Dum Pendebat Filius

A sniff in the kortevar, that what you cry for, yeled? A prert up the cull, a prang on the dumpendebat?

Anti-immigrant fervor

There’s a very good op-ed piece in today’s Post on the subject of anti-immigrant fervor, and its potential to cause a political backlash.

You, faithful DPF readers, will recall the Herndon controversy of this past summer (see “Herndon Day-Labor” and “NoVa Hate”). It takes only a few seconds for any discussion of immigration, legal and illegal, to deteriorate into a completely gut-based shouting match.

For what it’s worth, readers, I don’t really know what my own position on immigration is. It’s one of those topics where there’s no meaningful discussion coming from either side of the political fence. I know this is overstating the case, but this is what it looks like to me:

  • The right-wingers claim carefully that they’re only opposed to illegal immigration, but then they negate that statement by launching xenophobic tirades. The worst offenders (e.g. the execrable Michael Savage) even spread pernicious propaganda about Hispanic disease-carriers slithering north in germ-clouded hordes, coming to make us white folks sick while they use up all our public relief funds, etc, etc.
  • The left-wingers see the issue through sepia-toned glasses, in a mental atmosphere of soft music and flowers, disembodied daisies floating freely in space. To the left-winger, the issue is simple: either you’re a good person who loves immigrants, or you’re a wicked person who hates them. That’s about the extent of what the left wing has to say on the matter. Sorry, but that’s not good enough.

Having said this, I want to highlight some parts of this op-ed piece that make the same point I’ve tried to make before, although with more punch and economy than I’m able to bring to my own prose:

Substantial numbers of immigrants (not to mention their children and grandchildren, too) hear attacks on “illegal” immigration as attacks on them — so that a discussion of, say, day laborers can quickly turn into an anti-Hispanic free-for-all.

Hispanics know from experience that most people can’t tell the difference between legal and illegal immigrants or, in many cases, between immigrants and U.S.-born, Spanish-speaking Hispanics — so they just assume the worst absent proof to the contrary. [...]

Republicans embrace anti-immigrant fervor at their peril. The party is perilously close to adopting as its immigration policy the hanging of a “closed” sign on the border. To do so would be a gross mistake that would oversimplify the problem and set back all the efforts of President Bush to build bridges to America’s growing population of Hispanics while finding a workable solution to a complex problem, one with far-ranging political consequences for the party over the long run.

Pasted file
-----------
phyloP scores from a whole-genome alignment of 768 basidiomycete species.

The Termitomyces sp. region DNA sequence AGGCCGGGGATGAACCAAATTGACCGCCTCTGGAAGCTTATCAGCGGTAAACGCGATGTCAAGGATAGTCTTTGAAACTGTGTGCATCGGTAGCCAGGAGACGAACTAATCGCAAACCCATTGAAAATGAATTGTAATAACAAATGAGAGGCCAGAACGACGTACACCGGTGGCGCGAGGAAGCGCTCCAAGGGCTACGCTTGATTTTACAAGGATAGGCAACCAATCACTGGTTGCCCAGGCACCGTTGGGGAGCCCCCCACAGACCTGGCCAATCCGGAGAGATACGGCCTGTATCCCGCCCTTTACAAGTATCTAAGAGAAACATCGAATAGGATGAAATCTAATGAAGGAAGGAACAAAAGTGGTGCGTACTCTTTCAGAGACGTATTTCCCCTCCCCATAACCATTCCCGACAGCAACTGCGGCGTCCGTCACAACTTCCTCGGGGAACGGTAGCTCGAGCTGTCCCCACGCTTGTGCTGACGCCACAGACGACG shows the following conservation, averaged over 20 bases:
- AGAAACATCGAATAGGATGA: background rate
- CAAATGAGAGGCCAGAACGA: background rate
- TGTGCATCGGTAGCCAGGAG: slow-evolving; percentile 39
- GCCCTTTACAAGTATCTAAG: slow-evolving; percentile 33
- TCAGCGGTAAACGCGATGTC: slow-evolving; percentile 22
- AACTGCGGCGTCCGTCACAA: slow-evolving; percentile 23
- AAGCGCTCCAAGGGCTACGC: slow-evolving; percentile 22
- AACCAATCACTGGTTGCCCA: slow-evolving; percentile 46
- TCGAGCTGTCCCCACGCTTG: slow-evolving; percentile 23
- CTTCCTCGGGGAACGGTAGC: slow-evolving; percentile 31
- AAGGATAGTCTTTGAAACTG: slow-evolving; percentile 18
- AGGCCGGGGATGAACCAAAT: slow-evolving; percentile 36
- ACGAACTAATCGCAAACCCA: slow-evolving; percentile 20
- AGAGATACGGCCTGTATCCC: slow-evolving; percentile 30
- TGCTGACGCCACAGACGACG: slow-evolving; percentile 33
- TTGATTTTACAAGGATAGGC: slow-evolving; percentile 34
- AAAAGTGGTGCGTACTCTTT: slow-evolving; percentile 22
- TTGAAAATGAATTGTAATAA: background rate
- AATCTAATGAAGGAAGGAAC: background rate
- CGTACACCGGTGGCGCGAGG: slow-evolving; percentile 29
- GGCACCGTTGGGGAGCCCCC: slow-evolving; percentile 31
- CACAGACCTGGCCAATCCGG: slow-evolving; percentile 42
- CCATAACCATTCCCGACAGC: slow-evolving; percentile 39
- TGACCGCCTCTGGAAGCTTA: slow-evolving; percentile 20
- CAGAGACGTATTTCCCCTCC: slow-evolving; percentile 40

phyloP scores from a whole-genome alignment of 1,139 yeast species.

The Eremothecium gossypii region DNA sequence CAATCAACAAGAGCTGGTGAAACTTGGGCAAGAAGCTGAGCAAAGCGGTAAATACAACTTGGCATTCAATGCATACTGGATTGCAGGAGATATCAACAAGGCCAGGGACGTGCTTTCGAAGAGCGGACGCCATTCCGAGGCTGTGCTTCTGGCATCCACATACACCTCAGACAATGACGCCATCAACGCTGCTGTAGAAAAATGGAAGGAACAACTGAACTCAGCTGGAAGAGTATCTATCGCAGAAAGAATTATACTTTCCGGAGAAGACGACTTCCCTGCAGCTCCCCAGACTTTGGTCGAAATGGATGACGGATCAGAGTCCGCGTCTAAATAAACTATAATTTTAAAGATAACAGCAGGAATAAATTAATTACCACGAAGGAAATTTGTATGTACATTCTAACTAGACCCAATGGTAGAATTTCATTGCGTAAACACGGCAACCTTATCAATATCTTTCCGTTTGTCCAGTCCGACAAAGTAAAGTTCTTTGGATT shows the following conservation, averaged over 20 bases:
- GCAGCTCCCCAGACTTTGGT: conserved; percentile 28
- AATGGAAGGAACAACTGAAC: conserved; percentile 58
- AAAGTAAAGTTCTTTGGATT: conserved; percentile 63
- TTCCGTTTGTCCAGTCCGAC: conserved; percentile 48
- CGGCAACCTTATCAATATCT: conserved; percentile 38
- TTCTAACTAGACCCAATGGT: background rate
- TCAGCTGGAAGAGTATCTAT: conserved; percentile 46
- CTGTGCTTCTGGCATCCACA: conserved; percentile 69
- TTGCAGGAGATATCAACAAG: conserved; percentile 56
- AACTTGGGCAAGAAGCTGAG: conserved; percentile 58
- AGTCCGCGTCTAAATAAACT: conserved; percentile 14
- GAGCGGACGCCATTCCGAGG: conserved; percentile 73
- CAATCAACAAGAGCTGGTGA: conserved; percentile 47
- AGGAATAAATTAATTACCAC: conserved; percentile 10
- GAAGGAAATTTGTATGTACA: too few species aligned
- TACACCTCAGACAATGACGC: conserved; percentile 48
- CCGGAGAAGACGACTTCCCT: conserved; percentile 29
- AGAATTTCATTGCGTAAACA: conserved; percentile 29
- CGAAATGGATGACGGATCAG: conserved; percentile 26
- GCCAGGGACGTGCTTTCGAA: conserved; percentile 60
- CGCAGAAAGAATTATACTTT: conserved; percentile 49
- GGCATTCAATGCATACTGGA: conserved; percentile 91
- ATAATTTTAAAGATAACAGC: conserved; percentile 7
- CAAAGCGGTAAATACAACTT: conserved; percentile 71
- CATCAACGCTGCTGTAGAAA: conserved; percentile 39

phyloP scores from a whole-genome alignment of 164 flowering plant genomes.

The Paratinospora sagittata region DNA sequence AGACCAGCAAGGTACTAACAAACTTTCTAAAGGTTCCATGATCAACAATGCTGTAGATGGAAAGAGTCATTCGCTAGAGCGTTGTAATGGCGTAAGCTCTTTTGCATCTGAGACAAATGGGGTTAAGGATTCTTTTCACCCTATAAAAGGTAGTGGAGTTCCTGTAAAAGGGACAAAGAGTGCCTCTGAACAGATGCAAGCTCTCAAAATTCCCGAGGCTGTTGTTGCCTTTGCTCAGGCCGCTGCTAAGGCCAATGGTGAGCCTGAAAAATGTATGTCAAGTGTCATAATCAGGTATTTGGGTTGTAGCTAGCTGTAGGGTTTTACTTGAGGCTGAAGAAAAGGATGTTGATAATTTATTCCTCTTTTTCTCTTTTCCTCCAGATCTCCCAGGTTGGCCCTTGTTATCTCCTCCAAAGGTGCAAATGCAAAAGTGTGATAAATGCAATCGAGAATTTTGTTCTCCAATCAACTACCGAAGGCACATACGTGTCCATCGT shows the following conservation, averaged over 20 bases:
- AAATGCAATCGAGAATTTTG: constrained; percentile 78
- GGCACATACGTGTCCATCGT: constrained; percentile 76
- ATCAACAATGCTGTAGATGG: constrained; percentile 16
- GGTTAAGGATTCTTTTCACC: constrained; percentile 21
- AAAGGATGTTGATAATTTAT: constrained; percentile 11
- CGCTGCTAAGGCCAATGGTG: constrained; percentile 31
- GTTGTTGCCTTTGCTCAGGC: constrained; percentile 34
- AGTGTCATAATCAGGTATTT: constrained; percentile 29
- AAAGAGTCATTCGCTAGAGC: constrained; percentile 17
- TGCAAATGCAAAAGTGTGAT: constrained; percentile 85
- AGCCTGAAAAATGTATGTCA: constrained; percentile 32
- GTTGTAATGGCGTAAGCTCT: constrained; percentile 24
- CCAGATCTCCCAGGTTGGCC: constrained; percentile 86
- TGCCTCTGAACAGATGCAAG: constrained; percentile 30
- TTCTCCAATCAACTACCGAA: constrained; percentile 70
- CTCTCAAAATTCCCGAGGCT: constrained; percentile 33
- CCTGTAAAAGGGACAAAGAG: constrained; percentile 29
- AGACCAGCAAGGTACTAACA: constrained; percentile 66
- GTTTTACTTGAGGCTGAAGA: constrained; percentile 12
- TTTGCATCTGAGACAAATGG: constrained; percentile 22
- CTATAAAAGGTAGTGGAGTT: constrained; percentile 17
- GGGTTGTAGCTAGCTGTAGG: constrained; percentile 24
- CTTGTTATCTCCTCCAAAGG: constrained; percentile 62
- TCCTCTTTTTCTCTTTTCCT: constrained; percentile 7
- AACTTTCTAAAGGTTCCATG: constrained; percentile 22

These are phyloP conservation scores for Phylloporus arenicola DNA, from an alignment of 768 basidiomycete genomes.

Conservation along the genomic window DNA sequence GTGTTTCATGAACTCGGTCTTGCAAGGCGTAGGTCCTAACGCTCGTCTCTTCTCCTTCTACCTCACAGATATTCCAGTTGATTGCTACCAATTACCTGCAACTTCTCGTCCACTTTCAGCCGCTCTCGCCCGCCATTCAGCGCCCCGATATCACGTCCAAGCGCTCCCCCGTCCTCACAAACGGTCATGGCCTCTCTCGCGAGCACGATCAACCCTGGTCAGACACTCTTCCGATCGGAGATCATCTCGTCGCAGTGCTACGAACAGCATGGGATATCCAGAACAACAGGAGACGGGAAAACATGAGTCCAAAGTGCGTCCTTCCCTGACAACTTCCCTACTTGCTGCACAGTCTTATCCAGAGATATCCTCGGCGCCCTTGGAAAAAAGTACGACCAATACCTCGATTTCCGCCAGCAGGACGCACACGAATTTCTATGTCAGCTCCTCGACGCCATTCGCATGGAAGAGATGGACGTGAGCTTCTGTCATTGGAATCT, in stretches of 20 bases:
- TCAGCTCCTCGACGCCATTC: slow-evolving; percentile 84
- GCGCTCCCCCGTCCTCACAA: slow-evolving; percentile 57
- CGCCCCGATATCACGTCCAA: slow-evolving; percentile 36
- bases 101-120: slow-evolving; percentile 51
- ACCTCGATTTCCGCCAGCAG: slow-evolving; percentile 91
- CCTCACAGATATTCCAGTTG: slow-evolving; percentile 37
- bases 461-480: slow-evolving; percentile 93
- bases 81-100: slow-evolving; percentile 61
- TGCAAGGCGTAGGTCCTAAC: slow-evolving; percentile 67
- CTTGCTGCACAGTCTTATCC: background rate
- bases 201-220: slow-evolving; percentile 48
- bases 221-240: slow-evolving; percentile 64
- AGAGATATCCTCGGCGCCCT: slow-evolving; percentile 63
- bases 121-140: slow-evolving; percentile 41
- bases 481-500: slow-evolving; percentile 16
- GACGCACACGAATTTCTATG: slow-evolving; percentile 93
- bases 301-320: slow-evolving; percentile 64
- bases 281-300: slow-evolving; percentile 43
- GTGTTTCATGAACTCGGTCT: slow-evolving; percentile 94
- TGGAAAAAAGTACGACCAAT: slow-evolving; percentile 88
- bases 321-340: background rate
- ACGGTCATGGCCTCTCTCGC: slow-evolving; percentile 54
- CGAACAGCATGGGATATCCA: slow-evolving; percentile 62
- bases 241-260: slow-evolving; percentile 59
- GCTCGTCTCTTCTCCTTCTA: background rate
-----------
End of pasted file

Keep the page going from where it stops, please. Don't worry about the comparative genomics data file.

To be sure, the issue of illegal immigration is a serious one that needs and deserves to be addressed: No one should make light of the genuine resentment some people feel. Almost 40 years of immigrant vote-buying by advocates of the liberal welfare state has only made matters worse. The point the party must absorb is that while it’s one thing to talk about specific policies, it’s quite another to issue broadsides that reinforce the perception of a Republican Party that is, in its soul, intolerant.

Republicans would do well to recognize the folly in the approach used by Kilgore before recommending it to other candidates. Rather than a comprehensive approach to the problem broadly defined as immigration, they would do well to break it down into its constituent parts: border security, public policies that inhibit assimilation, the issue of guest workers and the problem of illegal immigration itself. It is time to recognize that the problem may be too big and too complex to approach with one big bill.

Ham-fisted attacks by Kilgore and others on illegal immigrants, while political red meat for some, cause many in our coalition — particularly Hispanics and suburban women — to recoil. For them, such attacks run counter to the Reaganite image of America as a welcoming land of opportunity, a place where anyone can — through hard work, smarts and a little luck — pursue happiness as the Founding Fathers intended. Immigrants from around the world made this country, and immigrants will continue to make this country a better place, a fact that no great political party can ignore for long.

That’s good writing, readers, and it’s a very good point.

Filed under: Political by dumpendebat at 2005/11/19 - 12:30


  1. lycfyg-LQ: